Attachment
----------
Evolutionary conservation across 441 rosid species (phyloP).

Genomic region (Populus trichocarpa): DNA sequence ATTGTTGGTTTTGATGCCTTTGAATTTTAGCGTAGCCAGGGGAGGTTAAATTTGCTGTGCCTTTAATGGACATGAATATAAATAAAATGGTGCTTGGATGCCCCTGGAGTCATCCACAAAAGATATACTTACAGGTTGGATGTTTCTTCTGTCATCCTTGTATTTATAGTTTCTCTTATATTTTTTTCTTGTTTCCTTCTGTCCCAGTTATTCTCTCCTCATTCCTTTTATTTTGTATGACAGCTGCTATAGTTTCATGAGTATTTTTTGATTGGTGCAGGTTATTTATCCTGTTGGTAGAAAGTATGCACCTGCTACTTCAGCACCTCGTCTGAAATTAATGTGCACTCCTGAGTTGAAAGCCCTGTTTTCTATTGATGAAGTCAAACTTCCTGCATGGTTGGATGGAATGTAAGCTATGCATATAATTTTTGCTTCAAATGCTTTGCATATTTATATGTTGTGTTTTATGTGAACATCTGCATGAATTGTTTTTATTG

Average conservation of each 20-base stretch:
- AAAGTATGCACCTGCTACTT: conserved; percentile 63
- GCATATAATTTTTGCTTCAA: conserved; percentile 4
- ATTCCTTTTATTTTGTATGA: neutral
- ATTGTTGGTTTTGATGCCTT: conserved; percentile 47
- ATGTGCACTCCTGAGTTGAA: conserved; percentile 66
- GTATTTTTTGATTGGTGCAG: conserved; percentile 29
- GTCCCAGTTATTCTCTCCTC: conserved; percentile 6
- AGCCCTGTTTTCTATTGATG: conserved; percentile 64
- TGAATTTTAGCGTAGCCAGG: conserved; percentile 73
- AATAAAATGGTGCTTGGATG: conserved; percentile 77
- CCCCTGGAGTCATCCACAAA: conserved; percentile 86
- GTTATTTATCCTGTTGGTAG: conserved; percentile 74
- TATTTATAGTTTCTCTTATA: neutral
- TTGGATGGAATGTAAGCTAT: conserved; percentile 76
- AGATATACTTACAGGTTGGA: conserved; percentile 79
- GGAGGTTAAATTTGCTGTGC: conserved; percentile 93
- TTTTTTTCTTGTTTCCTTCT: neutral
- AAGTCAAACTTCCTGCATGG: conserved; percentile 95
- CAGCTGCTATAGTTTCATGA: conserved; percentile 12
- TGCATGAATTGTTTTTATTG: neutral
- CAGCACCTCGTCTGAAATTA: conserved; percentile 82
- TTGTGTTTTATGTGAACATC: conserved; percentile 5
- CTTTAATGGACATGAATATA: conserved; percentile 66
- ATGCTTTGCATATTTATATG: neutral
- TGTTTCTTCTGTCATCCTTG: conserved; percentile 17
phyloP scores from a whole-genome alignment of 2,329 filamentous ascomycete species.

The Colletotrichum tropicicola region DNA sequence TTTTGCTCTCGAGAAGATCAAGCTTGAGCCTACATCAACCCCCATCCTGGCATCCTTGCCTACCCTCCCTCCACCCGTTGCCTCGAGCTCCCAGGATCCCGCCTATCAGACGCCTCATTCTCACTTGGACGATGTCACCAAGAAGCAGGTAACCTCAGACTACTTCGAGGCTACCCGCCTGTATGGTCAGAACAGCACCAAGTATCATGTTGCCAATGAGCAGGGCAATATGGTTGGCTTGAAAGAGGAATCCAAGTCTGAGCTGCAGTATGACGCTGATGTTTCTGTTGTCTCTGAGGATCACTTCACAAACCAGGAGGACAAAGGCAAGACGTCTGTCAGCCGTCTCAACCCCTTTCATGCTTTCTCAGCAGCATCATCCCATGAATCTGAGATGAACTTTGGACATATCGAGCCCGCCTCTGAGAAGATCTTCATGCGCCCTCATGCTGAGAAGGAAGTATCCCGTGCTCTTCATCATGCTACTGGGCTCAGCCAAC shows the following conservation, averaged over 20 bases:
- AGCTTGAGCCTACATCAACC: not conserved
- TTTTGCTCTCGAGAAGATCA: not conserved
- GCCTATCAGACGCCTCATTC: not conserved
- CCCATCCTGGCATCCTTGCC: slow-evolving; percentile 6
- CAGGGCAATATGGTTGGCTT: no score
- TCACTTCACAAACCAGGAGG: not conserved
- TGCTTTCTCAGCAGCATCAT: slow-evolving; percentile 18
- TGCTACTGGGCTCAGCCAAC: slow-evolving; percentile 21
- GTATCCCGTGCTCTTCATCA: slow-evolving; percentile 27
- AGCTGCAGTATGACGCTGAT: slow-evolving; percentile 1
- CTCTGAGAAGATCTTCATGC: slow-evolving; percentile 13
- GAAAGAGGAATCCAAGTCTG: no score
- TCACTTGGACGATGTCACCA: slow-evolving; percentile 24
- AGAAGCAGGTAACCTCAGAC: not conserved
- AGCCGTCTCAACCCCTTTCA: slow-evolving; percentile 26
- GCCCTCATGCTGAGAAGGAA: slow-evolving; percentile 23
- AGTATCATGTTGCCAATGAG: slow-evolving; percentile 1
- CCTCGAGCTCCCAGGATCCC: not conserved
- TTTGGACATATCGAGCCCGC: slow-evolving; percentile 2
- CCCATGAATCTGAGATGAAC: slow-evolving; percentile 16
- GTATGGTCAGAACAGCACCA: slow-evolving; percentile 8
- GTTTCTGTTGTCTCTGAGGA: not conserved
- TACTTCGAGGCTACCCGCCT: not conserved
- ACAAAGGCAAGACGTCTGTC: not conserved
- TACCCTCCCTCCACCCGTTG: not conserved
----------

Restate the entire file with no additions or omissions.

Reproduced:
Evolutionary conservation across 441 rosid species (phyloP).

Genomic region (Populus trichocarpa): DNA sequence ATTGTTGGTTTTGATGCCTTTGAATTTTAGCGTAGCCAGGGGAGGTTAAATTTGCTGTGCCTTTAATGGACATGAATATAAATAAAATGGTGCTTGGATGCCCCTGGAGTCATCCACAAAAGATATACTTACAGGTTGGATGTTTCTTCTGTCATCCTTGTATTTATAGTTTCTCTTATATTTTTTTCTTGTTTCCTTCTGTCCCAGTTATTCTCTCCTCATTCCTTTTATTTTGTATGACAGCTGCTATAGTTTCATGAGTATTTTTTGATTGGTGCAGGTTATTTATCCTGTTGGTAGAAAGTATGCACCTGCTACTTCAGCACCTCGTCTGAAATTAATGTGCACTCCTGAGTTGAAAGCCCTGTTTTCTATTGATGAAGTCAAACTTCCTGCATGGTTGGATGGAATGTAAGCTATGCATATAATTTTTGCTTCAAATGCTTTGCATATTTATATGTTGTGTTTTATGTGAACATCTGCATGAATTGTTTTTATTG

Average conservation of each 20-base stretch:
- AAAGTATGCACCTGCTACTT: conserved; percentile 63
- GCATATAATTTTTGCTTCAA: conserved; percentile 4
- ATTCCTTTTATTTTGTATGA: neutral
- ATTGTTGGTTTTGATGCCTT: conserved; percentile 47
- ATGTGCACTCCTGAGTTGAA: conserved; percentile 66
- GTATTTTTTGATTGGTGCAG: conserved; percentile 29
- GTCCCAGTTATTCTCTCCTC: conserved; percentile 6
- AGCCCTGTTTTCTATTGATG: conserved; percentile 64
- TGAATTTTAGCGTAGCCAGG: conserved; percentile 73
- AATAAAATGGTGCTTGGATG: conserved; percentile 77
- CCCCTGGAGTCATCCACAAA: conserved; percentile 86
- GTTATTTATCCTGTTGGTAG: conserved; percentile 74
- TATTTATAGTTTCTCTTATA: neutral
- TTGGATGGAATGTAAGCTAT: conserved; percentile 76
- AGATATACTTACAGGTTGGA: conserved; percentile 79
- GGAGGTTAAATTTGCTGTGC: conserved; percentile 93
- TTTTTTTCTTGTTTCCTTCT: neutral
- AAGTCAAACTTCCTGCATGG: conserved; percentile 95
- CAGCTGCTATAGTTTCATGA: conserved; percentile 12
- TGCATGAATTGTTTTTATTG: neutral
- CAGCACCTCGTCTGAAATTA: conserved; percentile 82
- TTGTGTTTTATGTGAACATC: conserved; percentile 5
- CTTTAATGGACATGAATATA: conserved; percentile 66
- ATGCTTTGCATATTTATATG: neutral
- TGTTTCTTCTGTCATCCTTG: conserved; percentile 17
phyloP scores from a whole-genome alignment of 2,329 filamentous ascomycete species.

The Colletotrichum tropicicola region DNA sequence TTTTGCTCTCGAGAAGATCAAGCTTGAGCCTACATCAACCCCCATCCTGGCATCCTTGCCTACCCTCCCTCCACCCGTTGCCTCGAGCTCCCAGGATCCCGCCTATCAGACGCCTCATTCTCACTTGGACGATGTCACCAAGAAGCAGGTAACCTCAGACTACTTCGAGGCTACCCGCCTGTATGGTCAGAACAGCACCAAGTATCATGTTGCCAATGAGCAGGGCAATATGGTTGGCTTGAAAGAGGAATCCAAGTCTGAGCTGCAGTATGACGCTGATGTTTCTGTTGTCTCTGAGGATCACTTCACAAACCAGGAGGACAAAGGCAAGACGTCTGTCAGCCGTCTCAACCCCTTTCATGCTTTCTCAGCAGCATCATCCCATGAATCTGAGATGAACTTTGGACATATCGAGCCCGCCTCTGAGAAGATCTTCATGCGCCCTCATGCTGAGAAGGAAGTATCCCGTGCTCTTCATCATGCTACTGGGCTCAGCCAAC shows the following conservation, averaged over 20 bases:
- AGCTTGAGCCTACATCAACC: not conserved
- TTTTGCTCTCGAGAAGATCA: not conserved
- GCCTATCAGACGCCTCATTC: not conserved
- CCCATCCTGGCATCCTTGCC: slow-evolving; percentile 6
- CAGGGCAATATGGTTGGCTT: no score
- TCACTTCACAAACCAGGAGG: not conserved
- TGCTTTCTCAGCAGCATCAT: slow-evolving; percentile 18
- TGCTACTGGGCTCAGCCAAC: slow-evolving; percentile 21
- GTATCCCGTGCTCTTCATCA: slow-evolving; percentile 27
- AGCTGCAGTATGACGCTGAT: slow-evolving; percentile 1
- CTCTGAGAAGATCTTCATGC: slow-evolving; percentile 13
- GAAAGAGGAATCCAAGTCTG: no score
- TCACTTGGACGATGTCACCA: slow-evolving; percentile 24
- AGAAGCAGGTAACCTCAGAC: not conserved
- AGCCGTCTCAACCCCTTTCA: slow-evolving; percentile 26
- GCCCTCATGCTGAGAAGGAA: slow-evolving; percentile 23
- AGTATCATGTTGCCAATGAG: slow-evolving; percentile 1
- CCTCGAGCTCCCAGGATCCC: not conserved
- TTTGGACATATCGAGCCCGC: slow-evolving; percentile 2
- CCCATGAATCTGAGATGAAC: slow-evolving; percentile 16
- GTATGGTCAGAACAGCACCA: slow-evolving; percentile 8
- GTTTCTGTTGTCTCTGAGGA: not conserved
- TACTTCGAGGCTACCCGCCT: not conserved
- ACAAAGGCAAGACGTCTGTC: not conserved
- TACCCTCCCTCCACCCGTTG: not conserved